If you have yet to peruse Man Repeller’s new e-commerce site, I’m jealous. The first time is the most arresting—the moving graphics, the interactivity, the fact that you never know what’s coming next. I can guarantee it’s unlike any shopping experience you’ve ever had (and I can confirm it doesn’t get old). Turns out this is exactly what our Repeller team had in mind when they collaborated with the genius design team at Studio Scissor: to make online shopping a genuine thrill.
Today marks the final drop of this summer’s Repeller collection, so we decided to invite Studio Scissor’s own Lydia Turner, along with two of her industry-leading peers Roanne Adams of RoAndCo and Abby Muir to MRHQ’s Good Evening series to learn about the reality of pursuing a career in design—or anything, really. What ensued was a night of good advice and honest conversation (the best kind), facilitated by Man Repeller’s Director of Product Development, Dasha Faires.
Before I share some of the most compelling takeaways, a super-relevant heads up that we’ve also just launched a Good Evening site! Designed, of course, by putting all of Roanne, Abby, and Lydia’s advice into action. (Feels good.) Bookmark it so you can stay up to date on the latest MR happenings, get a preview of upcoming events, and sign-up for early access to tickets. And thennnnnn scroll down to hear about what else they taught us!
Lesson #1: There is no template
Sometimes I feel like there’s a set plan for every aspiring young professional. Take some APs, go to a good college, major in something that guarantees a good job, get an internship, get the aforementioned job, get 2.5 kids and a beagle. Lydia Turner did that. She started her own studio with the proverbial “businessman” that we all know and likely do not love. They had an office on Mercer Street, the whole professional nine yards. “It was really what I thought I wanted,” she said. “Because that’s what New York City wants you to do: have employees, wear fancy clothes, show up to meetings… And I hated it.” Rather than do the open office floor plan and have weekly check-ins, she chose to close the whole office, which was an extremely painful and difficult decision.
Roanne Adams, founder and creative director of RoAndCo, had a similar experience: After working in an office that played bad music and where she felt “removed from New York.” she quit completely to go freelance and, by 25, she was out on her own. “I just wanted to sleep in,” she said with a laugh. “I was overly confident then.” But honestly, is it overly confident if it works?
Lesson #2: Cubicles aren’t cool anymore, MOM
After closing down her office, Lydia needed to relearn where she worked best. Turns out she works best when she’s at the opposite of an office: places of leisure. She now works in Hawaii two months out of the year (yep) and in other stereotypically relaxing places and, curiously, gets more done than she ever did in an office. She calls her time in Hawaii “work vacations,” and she goes to be productive in a quiet place while eating pineapple and starfruit. And at her own Studio Scissor, she has the ability to work exactly how she needs to. No judgment. No pressure.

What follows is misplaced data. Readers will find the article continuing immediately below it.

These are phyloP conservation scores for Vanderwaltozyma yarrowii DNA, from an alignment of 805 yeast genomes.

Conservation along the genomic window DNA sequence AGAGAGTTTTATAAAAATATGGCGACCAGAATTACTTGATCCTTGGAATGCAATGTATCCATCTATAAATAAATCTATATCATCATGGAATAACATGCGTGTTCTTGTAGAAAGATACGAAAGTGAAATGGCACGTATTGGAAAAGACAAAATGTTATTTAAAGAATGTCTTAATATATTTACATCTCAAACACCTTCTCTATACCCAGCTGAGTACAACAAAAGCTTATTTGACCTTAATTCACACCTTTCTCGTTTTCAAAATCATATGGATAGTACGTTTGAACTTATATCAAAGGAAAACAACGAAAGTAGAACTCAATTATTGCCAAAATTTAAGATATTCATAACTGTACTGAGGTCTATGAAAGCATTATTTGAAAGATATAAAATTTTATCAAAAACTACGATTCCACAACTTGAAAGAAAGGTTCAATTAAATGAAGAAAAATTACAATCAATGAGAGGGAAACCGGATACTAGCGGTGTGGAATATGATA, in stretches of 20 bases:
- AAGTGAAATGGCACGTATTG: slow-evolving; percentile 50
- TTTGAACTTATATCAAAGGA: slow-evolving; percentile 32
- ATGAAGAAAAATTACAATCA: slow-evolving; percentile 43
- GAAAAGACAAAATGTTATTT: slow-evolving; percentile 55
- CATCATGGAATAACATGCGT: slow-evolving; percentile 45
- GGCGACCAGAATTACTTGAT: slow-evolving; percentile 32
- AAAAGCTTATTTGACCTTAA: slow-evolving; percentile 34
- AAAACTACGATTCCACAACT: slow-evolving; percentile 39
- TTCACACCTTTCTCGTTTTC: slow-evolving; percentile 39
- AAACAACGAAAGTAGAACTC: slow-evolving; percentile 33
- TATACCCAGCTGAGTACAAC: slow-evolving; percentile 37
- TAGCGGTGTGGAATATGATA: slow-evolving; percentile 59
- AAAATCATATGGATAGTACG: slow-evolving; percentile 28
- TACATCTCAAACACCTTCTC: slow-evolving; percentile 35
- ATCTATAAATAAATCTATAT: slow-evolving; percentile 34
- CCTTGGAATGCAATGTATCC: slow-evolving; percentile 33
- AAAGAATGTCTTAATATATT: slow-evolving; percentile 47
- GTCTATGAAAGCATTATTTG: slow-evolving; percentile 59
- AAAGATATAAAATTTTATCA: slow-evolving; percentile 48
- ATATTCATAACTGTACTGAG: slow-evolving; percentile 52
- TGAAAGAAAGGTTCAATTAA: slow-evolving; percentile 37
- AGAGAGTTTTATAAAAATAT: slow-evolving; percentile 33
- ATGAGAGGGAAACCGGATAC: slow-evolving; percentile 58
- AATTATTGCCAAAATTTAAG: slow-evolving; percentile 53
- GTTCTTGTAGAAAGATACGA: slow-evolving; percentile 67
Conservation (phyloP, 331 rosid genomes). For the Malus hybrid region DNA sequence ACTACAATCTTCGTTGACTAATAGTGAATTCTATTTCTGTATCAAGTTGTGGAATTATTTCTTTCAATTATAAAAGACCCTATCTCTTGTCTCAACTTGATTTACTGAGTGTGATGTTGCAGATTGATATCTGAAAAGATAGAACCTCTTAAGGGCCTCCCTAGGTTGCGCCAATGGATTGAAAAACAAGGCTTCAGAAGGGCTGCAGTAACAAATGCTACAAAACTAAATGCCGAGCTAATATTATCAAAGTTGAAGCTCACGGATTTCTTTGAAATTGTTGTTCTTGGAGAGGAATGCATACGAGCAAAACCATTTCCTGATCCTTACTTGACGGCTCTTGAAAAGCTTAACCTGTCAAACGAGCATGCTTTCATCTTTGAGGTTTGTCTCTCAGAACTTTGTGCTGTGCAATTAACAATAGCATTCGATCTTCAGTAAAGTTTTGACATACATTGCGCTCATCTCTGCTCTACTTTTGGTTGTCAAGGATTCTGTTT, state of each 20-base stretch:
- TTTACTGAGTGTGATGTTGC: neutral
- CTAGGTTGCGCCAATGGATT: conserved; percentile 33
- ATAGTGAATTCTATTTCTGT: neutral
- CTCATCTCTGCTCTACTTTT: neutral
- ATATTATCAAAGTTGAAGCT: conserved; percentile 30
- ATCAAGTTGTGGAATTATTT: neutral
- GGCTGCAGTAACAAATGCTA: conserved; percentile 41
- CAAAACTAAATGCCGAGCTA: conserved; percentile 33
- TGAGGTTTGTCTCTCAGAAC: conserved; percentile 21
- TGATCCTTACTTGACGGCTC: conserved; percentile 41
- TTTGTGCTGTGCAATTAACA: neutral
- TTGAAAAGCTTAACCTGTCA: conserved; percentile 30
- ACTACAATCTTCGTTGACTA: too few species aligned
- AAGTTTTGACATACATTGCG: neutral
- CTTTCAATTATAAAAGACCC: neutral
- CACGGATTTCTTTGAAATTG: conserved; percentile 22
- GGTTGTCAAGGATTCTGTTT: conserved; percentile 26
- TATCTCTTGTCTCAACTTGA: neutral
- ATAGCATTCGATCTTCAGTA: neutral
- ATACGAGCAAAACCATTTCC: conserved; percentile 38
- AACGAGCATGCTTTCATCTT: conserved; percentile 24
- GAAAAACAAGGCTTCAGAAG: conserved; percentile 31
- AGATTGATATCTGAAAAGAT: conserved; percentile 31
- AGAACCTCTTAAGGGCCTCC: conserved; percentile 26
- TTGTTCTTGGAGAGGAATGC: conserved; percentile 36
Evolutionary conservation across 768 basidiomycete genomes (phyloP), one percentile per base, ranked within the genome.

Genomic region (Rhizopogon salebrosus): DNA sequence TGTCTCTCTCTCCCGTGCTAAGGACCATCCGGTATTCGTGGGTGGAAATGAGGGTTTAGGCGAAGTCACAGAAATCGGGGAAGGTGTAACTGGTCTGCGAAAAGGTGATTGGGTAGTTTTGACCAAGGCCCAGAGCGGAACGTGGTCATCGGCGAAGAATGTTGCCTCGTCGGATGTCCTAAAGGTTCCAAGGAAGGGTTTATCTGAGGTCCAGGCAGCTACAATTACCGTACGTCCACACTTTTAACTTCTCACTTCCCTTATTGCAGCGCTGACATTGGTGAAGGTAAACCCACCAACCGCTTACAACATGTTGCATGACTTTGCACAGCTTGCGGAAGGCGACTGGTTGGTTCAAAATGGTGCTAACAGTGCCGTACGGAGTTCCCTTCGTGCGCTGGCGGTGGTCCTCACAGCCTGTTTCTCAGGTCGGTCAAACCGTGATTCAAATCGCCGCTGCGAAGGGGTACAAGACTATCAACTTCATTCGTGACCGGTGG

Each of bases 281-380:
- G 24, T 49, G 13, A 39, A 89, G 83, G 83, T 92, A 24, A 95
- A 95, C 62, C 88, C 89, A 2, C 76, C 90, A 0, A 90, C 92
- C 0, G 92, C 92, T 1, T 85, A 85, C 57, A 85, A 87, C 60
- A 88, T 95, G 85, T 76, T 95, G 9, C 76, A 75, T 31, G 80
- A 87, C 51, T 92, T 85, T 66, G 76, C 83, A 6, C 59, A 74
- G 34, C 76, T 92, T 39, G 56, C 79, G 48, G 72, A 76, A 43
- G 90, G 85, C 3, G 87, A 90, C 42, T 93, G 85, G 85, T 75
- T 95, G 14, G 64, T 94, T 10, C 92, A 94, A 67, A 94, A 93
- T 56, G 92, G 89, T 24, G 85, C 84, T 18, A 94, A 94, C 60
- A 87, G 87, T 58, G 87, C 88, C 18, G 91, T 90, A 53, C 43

Roanne had a similar moment of transition, but came to a slightly different solution. Her studio, RoAndCo, wasn’t initially a fun place to work. She noticed people were competitive and sometimes straight-up mean. So she made the conscious decision to look inward to solve the problem, and now practices and preaches mindfulness and meditation in her office. “Do you ask for negativity?” and “Do you need to change your approach?” are questions she asks herself constantly.
Lesson #3: No one does it alone
From the very beginning of the conversation, they addressed the hard stuff. As Lydia Turner put it bluntly: “It’s not an accident that we’re three white women sitting up here.” She acknowledged that, yes, all women have to work extra-hard to get ahead, but she’s still starting with an advantage because of her race. “I can’t talk about how I got here without talking about that,” she said. Similarly, as the conversation moved on to how all three ladies got the courage to go out on their own, Lydia pointed out that the glamorous narrative of striking out all on her own is not the full story. After shutting down her studio, she received a loan from her brother-in-law and a computer from her father. Abby’s first job came from an internship a professor at Parsons had given her. In other words, they worked hard to get where they are, but it’s important to remember that the whole “pull yourself up by the bootstraps” way of thinking works far more easily when you have someone to help you put them on first.
Lesson #4: If you like it, you’ll work on it
In a world of clickbait and listicles (which can be fun, tbh), I can imagine it would be tough for people who work in tech to feel inspired sometimes. But when asked about what gets them going, all these women said the same thing: projects with purpose and personality. Abby’s cited a recent project as one of her most inspiring: “The design of the site is not the most revolutionary, but because it’s helping to serve a group that really needs it, it means a lot,” she explained, underlining the truism that purpose beyond paying the bills can be one of work’s greatest motivators.
Photos by Ken Castaneda.